Welcome to the Book Marks Questionnaire, where we ask authors questions about the books that have shaped them.
This week, we spoke to The Dazzling Truth author Helen Cullen.
Book Marks: A book that made you cry?
Helen Cullen: Perhaps it’s the splinter of ice in my heart that prevents me from crying very often at books but in recent years Tin Man by Sarah Winman made me howl and My Name is Lucy Barton by Elizabeth Strout summoned a few quiet tears.
BM: Favorite children’s book?
HC: I Capture the Castle by Dodie Smith. I read this as a child although I think it was originally published for adults and these days would probably be considered YA. Regardless, I fell in love with Cassandra who is one of the most charming protagonists in literature with an incredible opening line: “I write this sitting in the kitchen sink.”
BM: Book(s) you’re reading right now?
HC: I always read a few books simultaneously so at the moment I’m at the beginnings of The Group by Lara Feigel which is a contemporary reworking of Mary McCarthy’s classic which I love, Look at Me by Anita Brooker and an ARC of Nicole Krauss’ forthcoming short stories collection, To Be A Man.
BM: Favorite re-read?
HC: I’ve probably re-read Jane Austen more than any author throughout my lifetime. Every time I revisit those novels I find something new there waiting for me and I am always surprised anew by how funny Austen is. Jane would have been a riot on Twitter, I’m sure of it.
BM: What book from the past year would you like to give a shout-out to?
HC: So many incredible books have been published this year but two novels that have really stayed with me are The Weight of Love by Hilary Fannin and As You Were by Elaine Feeney. I also loved the incredible memoir by Brett Anderson from Suede, Afternoons with the Blinds Drawn, which is a sublime lyrical dissection of the music industry and unlike any other rock autobiography you could read. The book of the year from me though I’m sure will end up being Actress from Anne Enright, who is one of my great literary heroines—her latest is as good as it gets.
BM: A book that blew your mind?
HC: The Hours by Michael Cunningham. I was 16 when it was published and struggling to find the right books to take me into adulthood—I had navigated from children’s literature to reading the classics and remained stuck in the past unsure and a bit intimidated by contemporary novels. I just didn’t know where to start but I was obsessed with Virginia Woolf and took a leap of faith on The Hours and was completely blown away. It opened the door to a whole new world of reading for me and offered a roadmap for engaging with the classics as a contemporary writer.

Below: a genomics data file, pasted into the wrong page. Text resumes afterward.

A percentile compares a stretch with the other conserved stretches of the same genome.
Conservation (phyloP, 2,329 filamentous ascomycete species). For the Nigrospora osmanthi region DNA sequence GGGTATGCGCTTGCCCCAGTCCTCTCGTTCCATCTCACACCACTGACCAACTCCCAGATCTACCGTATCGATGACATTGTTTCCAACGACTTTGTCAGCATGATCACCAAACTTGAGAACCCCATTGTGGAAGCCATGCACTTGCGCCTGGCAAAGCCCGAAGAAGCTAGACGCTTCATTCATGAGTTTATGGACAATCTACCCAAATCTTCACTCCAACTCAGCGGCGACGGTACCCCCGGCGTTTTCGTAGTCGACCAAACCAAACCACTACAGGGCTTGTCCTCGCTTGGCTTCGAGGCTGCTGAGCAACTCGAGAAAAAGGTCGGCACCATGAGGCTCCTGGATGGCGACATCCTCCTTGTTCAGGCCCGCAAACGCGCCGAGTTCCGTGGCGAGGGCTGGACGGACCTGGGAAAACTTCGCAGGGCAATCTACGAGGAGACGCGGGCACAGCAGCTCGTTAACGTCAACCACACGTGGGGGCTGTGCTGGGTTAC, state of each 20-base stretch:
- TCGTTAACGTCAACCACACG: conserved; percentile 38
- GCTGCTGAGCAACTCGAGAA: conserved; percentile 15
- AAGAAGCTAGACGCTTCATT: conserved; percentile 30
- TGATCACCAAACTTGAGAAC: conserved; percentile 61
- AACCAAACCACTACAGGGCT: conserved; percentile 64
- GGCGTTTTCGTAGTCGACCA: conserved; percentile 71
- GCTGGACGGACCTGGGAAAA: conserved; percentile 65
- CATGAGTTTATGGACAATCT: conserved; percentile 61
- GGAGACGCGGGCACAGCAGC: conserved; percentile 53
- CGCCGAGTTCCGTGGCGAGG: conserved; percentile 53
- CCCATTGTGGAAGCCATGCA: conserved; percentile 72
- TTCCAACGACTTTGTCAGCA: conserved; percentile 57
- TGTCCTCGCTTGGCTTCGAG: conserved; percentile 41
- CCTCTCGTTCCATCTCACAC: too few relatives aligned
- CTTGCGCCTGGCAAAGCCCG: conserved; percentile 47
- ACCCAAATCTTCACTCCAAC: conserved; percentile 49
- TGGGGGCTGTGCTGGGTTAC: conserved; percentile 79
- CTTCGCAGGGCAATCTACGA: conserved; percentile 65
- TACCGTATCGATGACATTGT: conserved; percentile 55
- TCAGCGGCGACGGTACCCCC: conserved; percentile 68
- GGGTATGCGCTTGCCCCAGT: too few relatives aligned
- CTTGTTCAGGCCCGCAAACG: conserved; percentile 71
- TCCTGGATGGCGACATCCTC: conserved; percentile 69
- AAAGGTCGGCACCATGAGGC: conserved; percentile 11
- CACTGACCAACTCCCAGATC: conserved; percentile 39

BM: Book you wish would be adapted for a film/tv show?
BM: Favorite book no one has heard of?
HC: The Homemaker by Dorothy Canfield Fisher. I think this book is likely more famous in America but, on this side of the pond, I seldom meet anyone who has read it although I recommend it often. Published in 1924, this book was so ahead of its time in its dealings with gender politics, domestic labour and family life that it’s just a remarkable feat. I loved it so much.
BM: A book that actually made you laugh out loud?
HC: Less by Andrew Sean Greer. Bittersweet satire that is profoundly moving with some hysterical moments for good measure.
BM: Favorite book to give as a gift?
HC: One of my all-time favorite novels is The Amazing Adventures of Kavalier and Clay by Michael Chabon and it’s the book I always give to reluctant readers to hopefully reignite their passion for reading. I also love to gift Just Kids by Patti Smith to the romantics in my life and Patti has never failed me. In the last year though I have probably bought Constellations by Sinéad Gleeson for more people than any other—it is a profoundly brilliant collection of essays by one of Ireland’s most brilliant writers with a life altering, inspirational, healing, thought-provoking power that I want everyone to experience.
Helen Cullen is an Irish writer living in London. Her debut novel, The Lost Letters of William Woolf was published in 2018 by Penguin Random House in the UK and Ireland and published in the USA by Harper Collins in 2019 and in translation to numerous foreign markets. Described as “Enchanting, intriguing, deeply moving” by the Irish Times, the novel garnered Helen a “Best Newcomer” nomination at the 2018 Irish Book Awards and has also been optioned for television by Mainstreet Productions whose past successes include Downtown Abbey.
Helen Cullen’s The Dazzling Truth is out now from Graydon House